Noisy guitar-bashers Pissed Jeans are back to shake us to our cores with "Cathouse" – the second preview from their forthcoming Honeys LP. It's basically pure raucousness – no need for restraint or subtlety in the face of in-the-red compression, aggression and abandon. Hear more February 12 via Sub Pop.
You can forget about coffee or five-hour energy drink (and its potential to kill you) for a minute, because METZ is here with some mainline aggression. "Dirty Shirt" will get the single treatment from Sub Pop on December 4, and it couldn't be more appropriate. The song rips with atonal energy. Even the guitars, with their spazzing wooziness, add to the pummeling rhythm.
!!!!!!!! That's my first sentence; let's not argue its grammatical legitimacy. Illinois emo patriarch Braid is back with a 12-inch of new material after more than a decade of side projects and growing cult status. If you like any group that’s claimed modern ties to the genre, this is what made them pick up a guitar. Logistically, the band has built on successful elements from the past—sticking with longtime label Polyvinyl and recording with J. Robbins—while changing it up sound-wise. “Universe Or Worse” features softer-edged vocals and a largely instrumental focus, just in case you needed confirmation that Braid’s still got it. It does, and the proof is out today on the Closer To Closed EP.
With the exception of Gainesville, I had always just sort of associated Florida with grandparents and Art Basel (or, you know, Flo Rida). I have Capsule to thank for my awakening, the Miami hardcore veterans who just released their latest LP on Richmond's Rorschach Records. While "Outline" goes a bit sludgier and "Small Caps" the way of thrash, both display the band's knack for actual melody alongside their riffage. Check out No Ghost, or catch them on tour now on the west coast.
Sometimes a band is so solid when you see them at SXSW the year prior that you have to post that same material in the hopes that new songs will soon follow. Native was my band to see in Texas last year, and the post-hardcore slow build of "Five Year Payoff" is rather symbolic of the wait for round two. While calmer and more drawn out in its multi-layering, it contains the technicality that keeps the Wrestling Moves LP (Sargent House) relevant in the space since its debut. The Indiana foursome kicked off a tour last week, and you can catch them again in Austin come March.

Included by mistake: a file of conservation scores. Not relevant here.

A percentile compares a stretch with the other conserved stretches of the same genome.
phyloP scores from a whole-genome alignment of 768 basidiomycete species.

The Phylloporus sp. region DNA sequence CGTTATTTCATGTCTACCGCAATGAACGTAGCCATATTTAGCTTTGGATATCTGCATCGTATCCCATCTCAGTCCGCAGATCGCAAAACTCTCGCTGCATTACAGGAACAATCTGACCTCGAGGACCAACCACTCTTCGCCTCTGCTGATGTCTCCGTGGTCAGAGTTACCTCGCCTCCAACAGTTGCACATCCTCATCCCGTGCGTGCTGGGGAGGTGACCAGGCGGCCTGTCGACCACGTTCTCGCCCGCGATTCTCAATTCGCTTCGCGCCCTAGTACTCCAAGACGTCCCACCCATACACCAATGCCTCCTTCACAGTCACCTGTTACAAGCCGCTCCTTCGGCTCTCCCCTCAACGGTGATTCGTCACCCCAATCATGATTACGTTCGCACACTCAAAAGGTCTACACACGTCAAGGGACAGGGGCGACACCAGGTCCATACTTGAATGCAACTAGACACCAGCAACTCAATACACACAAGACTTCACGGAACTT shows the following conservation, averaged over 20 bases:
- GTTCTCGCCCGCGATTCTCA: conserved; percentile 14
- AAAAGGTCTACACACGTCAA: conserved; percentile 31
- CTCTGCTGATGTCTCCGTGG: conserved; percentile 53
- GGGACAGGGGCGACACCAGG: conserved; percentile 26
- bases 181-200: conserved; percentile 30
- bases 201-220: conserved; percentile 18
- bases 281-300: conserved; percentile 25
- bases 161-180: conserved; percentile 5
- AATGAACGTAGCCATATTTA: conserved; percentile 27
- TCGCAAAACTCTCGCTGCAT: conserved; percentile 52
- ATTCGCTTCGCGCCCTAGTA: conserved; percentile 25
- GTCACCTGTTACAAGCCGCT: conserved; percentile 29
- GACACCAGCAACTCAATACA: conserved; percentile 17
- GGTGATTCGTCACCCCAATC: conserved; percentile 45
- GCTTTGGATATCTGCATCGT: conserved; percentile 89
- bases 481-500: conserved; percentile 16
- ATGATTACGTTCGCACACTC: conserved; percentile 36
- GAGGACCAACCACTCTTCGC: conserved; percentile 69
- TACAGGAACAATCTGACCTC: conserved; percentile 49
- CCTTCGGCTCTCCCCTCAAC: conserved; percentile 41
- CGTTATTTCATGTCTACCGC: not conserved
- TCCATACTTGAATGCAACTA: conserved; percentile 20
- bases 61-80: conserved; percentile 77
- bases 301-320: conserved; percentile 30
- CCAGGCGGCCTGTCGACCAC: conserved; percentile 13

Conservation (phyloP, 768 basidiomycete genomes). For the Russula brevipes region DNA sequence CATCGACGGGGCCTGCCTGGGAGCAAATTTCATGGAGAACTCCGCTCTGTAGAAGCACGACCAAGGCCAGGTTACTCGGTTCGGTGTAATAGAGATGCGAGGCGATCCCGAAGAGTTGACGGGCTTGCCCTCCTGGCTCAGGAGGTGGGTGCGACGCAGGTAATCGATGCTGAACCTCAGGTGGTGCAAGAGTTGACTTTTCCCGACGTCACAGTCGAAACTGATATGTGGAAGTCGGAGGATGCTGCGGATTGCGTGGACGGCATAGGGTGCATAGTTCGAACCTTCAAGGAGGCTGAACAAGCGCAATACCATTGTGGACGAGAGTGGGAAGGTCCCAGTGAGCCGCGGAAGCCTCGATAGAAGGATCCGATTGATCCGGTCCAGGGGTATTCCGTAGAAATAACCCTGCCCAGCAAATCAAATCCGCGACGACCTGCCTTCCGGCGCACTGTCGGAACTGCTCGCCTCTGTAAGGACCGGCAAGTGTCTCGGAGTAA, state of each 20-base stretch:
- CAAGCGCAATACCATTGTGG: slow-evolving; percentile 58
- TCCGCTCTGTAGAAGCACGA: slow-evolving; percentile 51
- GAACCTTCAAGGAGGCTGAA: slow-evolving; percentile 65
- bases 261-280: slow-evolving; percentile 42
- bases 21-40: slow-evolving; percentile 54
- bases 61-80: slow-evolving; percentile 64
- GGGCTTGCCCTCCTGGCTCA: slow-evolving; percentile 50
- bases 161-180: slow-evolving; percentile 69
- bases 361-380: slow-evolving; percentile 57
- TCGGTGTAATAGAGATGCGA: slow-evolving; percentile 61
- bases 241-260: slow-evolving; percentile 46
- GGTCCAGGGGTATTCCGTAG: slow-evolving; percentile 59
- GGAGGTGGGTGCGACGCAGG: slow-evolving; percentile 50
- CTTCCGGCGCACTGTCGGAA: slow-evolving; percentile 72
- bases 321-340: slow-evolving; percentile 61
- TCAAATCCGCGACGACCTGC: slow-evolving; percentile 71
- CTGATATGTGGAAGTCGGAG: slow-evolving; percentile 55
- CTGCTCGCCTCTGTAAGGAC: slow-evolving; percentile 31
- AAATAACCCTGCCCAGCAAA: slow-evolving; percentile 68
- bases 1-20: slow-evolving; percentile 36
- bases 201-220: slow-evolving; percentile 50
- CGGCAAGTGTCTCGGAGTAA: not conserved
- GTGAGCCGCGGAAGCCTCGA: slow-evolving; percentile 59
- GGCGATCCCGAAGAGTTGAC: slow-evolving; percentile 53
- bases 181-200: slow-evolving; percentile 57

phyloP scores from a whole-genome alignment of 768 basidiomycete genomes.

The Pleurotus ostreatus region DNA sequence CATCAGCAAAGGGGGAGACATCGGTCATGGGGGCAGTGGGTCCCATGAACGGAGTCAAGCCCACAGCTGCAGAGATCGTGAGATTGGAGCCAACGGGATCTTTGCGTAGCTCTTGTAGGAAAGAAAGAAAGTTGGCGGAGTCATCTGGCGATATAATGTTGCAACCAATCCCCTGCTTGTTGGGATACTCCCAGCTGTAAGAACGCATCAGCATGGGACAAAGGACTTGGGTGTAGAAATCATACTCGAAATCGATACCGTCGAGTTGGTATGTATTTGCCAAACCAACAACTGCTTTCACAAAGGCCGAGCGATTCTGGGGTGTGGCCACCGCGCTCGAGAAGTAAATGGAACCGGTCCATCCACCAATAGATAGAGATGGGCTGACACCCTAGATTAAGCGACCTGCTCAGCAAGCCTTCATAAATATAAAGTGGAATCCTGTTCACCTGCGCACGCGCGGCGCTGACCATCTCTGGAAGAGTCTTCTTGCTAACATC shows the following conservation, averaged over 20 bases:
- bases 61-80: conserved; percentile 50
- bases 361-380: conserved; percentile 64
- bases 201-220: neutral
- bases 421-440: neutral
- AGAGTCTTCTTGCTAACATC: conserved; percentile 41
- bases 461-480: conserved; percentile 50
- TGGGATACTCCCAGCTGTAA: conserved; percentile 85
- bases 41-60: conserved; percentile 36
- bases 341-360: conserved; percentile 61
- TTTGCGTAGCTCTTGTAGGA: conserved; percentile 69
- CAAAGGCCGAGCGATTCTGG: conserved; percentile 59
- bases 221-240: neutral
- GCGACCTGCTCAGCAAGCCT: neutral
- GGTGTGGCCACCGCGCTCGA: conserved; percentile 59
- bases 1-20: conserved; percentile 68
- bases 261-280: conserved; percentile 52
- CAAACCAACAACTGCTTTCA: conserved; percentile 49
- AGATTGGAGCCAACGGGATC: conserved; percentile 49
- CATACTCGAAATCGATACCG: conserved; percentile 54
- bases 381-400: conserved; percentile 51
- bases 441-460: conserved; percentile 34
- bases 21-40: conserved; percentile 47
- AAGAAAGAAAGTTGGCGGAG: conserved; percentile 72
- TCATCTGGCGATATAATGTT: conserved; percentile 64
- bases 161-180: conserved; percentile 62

If my mother had been trite, she would have instilled in me the idiom that I should be the change I wanted to see in the world. I don't know if Calories are big Ghandi fans, but "You Could Be Honest" is the epitome of its chorus plead: good, solid post-hardcore with a sense of teenage rush sucked from pop-punk's teenage summers. The band's second album, Basic Nature, will arrive on September 13 through the heroes at Tough Love.
Wararrrrraaa-arrgghgghghghghggh! Johnny Foreignerare here and they're really fucking excited again. We posted "Feels Like Summer" a little while back and "Camp Kelly Calm" picks up where that track left off, with raucous hollering and guitars that sound like they're short-circuiting in vast pools of fresh sweat. You can pick up both of these tracks plus another - "Wow. Just Wow" - at the band's website. Meanwhile, a video for "Feels Like Summer" can be found after the jump. In it, the band are really fucking excited. Again. Warragghhh! Guhar! WarraaaghghgaaaaaHAH!
Sounds Like: Hundred Reasons, Los Campesinos!, At The Drive-In
The brilliantly-named Bipolar Bear deal in the kind of musical mood swings their moniker would suggest, mincing along with a gleeful swamp-rock swing one minute before turning on you with prickly guitars and crash cymbal blare. They're so up-and-down that the songs seem to outlast their two-minute time-tags, structures packed with ingenious detours and vocal yelps struggling to be heard over the din. Counting among their ranks former members of The Manifolds and the late Rose For Bohdan, as well as the two guys who run Kill Shaman records, Bipolar Bear are a band who clearly know their history but aren't afraid to fuck with it, bringing muddy rock roots to bear on the type of oddball indie-rock their LA hometown's best known for at the moment. A pair of thoroughbred examples await your ears below, "Manbase" and "Cherokee Fan Club" both delighting in their bad attitudes and out soon on different 7" pressings.